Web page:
Particularly concerning to the state, Assistant Attorney General Robert Reichel said, is the fact that Enbridge has not determined exactly what hit the anchor support on the east leg, or when. Reichel said that raises questions about whether Enbridge is capable of quickly detecting and addressing future pipeline damage, “which, needless to say, from the state’s perspective is extremely concerning.”

Enbridge lawyer William Hassler conceded Tuesday that Enbridge officials don’t know when the anchor support was damaged, but they believe it occurred sometime in the past year. Hassler said Enbridge officials suspect an object dangling from “a vessel of modest size” struck the anchor support. Such a vessel, he said, is incapable of damaging the pipeline so badly that it couldn’t safely operate.

“The weight of any object it would drag is much, much, much less than the pipeline’s ability to resist that force,” Hassler said.

Enbridge, for its part, contends that federal regulation of interstate pipelines under the Pipeline Safety Act leaves the state with no authority to regulate Line 5’s safety, and thus no grounds to ask Jamo for a temporary shutdown. Regulatory duty lies with federal regulators in the Pipeline and Hazardous Materials Safety Administration, or PHMSA, Enbridge attorney David Coburn argued Tuesday.

“Duplicative state regulation will only enhance conflict and confusion,” Coburn argued. “It won’t enhance safety.”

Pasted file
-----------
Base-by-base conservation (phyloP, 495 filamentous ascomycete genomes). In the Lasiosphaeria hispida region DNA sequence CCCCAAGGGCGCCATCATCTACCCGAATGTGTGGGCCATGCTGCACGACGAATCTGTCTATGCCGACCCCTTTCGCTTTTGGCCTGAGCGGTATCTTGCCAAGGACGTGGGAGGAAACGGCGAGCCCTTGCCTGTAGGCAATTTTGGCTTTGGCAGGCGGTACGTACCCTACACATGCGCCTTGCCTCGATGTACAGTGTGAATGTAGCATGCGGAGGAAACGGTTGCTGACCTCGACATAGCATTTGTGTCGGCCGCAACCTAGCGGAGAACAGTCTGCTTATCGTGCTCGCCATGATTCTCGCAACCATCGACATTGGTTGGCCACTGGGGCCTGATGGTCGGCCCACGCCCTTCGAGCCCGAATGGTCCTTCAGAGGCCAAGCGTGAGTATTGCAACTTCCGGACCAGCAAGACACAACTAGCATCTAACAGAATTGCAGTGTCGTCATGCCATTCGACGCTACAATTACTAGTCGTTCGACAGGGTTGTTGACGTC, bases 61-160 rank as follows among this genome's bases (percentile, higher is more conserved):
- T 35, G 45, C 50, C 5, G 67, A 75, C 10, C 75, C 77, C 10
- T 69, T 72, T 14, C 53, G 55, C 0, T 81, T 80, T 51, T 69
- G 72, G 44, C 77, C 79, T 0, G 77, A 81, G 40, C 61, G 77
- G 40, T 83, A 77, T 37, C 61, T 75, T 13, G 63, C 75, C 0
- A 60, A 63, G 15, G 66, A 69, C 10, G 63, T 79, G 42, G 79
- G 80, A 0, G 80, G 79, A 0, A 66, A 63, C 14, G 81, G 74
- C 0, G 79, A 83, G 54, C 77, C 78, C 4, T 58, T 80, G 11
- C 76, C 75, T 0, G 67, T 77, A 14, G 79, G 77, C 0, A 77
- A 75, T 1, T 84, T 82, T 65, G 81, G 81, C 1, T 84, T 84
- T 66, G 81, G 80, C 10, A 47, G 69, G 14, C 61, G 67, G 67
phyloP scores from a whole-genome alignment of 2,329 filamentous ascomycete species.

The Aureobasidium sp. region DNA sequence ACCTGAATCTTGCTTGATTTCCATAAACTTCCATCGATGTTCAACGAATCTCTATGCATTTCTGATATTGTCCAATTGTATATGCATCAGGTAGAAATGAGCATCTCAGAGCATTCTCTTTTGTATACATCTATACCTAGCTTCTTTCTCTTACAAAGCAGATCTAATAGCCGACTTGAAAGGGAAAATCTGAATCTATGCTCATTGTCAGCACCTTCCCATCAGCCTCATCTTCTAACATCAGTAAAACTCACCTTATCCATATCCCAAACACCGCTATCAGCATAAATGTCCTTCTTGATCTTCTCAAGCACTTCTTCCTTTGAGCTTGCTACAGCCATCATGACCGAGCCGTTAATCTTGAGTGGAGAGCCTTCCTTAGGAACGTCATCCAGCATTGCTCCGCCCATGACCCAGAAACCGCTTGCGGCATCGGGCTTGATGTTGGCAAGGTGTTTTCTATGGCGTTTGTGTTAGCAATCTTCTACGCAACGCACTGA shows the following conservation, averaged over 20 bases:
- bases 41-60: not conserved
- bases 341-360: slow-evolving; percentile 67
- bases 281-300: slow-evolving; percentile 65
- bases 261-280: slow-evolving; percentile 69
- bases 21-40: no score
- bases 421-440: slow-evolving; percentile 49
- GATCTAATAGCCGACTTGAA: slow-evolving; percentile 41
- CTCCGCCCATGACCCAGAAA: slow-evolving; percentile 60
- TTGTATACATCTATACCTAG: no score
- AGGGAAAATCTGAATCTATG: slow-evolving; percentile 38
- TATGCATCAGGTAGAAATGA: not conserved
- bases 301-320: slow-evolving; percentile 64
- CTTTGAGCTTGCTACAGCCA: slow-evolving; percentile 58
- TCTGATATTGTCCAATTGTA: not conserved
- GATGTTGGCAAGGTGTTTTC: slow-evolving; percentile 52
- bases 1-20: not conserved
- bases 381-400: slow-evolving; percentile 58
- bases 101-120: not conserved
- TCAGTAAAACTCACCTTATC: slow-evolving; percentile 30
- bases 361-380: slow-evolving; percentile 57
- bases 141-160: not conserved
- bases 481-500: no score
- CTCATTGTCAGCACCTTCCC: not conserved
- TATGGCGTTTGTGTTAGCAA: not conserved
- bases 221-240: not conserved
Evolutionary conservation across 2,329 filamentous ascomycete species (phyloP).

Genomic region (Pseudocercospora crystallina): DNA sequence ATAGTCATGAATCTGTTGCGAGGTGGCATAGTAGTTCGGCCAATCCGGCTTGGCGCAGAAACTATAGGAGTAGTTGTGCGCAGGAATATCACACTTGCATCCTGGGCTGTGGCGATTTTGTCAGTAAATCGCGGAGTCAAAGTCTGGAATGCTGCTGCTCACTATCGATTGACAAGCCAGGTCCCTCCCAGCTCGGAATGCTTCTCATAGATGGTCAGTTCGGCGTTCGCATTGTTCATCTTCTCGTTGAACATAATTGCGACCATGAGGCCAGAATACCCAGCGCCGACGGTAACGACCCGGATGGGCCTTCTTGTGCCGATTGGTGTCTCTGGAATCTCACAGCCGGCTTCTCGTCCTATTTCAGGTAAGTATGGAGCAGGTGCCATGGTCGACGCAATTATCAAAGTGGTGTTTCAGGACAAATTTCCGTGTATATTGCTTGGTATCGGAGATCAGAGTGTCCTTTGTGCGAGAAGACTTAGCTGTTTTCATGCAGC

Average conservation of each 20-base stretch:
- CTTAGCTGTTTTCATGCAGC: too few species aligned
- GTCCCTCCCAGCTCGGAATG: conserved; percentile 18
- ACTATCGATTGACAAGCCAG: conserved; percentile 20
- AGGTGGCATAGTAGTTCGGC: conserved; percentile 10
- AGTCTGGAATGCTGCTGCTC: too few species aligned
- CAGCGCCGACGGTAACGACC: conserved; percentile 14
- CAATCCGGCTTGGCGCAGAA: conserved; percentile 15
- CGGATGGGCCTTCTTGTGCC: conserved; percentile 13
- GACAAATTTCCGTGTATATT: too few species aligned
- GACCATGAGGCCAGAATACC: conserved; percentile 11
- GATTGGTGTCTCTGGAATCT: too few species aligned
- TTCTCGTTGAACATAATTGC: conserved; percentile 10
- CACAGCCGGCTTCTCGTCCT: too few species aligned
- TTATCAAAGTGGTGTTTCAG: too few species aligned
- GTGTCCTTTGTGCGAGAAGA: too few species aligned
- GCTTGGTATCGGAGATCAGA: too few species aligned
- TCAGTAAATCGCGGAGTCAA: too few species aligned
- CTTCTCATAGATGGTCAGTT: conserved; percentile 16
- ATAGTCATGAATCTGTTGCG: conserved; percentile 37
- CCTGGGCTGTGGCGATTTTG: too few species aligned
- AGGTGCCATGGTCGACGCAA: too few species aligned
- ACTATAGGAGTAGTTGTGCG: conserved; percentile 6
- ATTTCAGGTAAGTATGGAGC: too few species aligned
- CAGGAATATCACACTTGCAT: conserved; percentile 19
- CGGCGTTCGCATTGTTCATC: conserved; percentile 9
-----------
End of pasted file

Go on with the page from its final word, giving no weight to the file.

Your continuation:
Coburn and Hassler noted that PHSMA officials reviewed video footage and technical information pertaining to the recently-discovered damage and concluded the west leg can safely reopen. Enbridge officials have said they will not reopen the east leg without first notifying the state and gaining PHMSA’s consent.

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In court filings, Enbridge lawyers said the company is stepping up safety protocols to prevent future damage, including deploying at least one additional boat to conduct 24-hour patrols of Line 5.

But Reichel said the state has little faith in Enbridge’s safety systems.

“Those systems didn’t prevent the impacts that affected both the east line and the west line here,” he said. 

The controversy over Line 5’s safety comes as Enbridge pursues plans to replace the lakebottom dual-span with a new segment encased within a concrete-lined tunnel buried deep beneath the lakebottom, a move that it says would eliminate the possibility of a spill in the Straits. 

On Thursday, Coburn argued that the best way for the state to ensure the safety of Line  5 going forward is to “stop litigating and start supporting the tunnel agreement.”

The hearing Tuesday began hours after the Michigan Public Service Commission ruled that Enbridge must gain its approval before it can move the pipeline into the planned tunnel, when and if it is constructed. 

That ruling triggers a lengthy public review process during which the commission will consider a host of questions about the pipeline’s safety, design and environmental impacts, its usefulness to the public, and possible alternatives to the pipeline.

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Comments

Alex Sagady
Wed, 07/01/2020 - 12:38am

>>>>>The state based its arguments for a shutdown in a 1953 easement granting Enbridge permission to site the pipeline in the straits.

NOPE.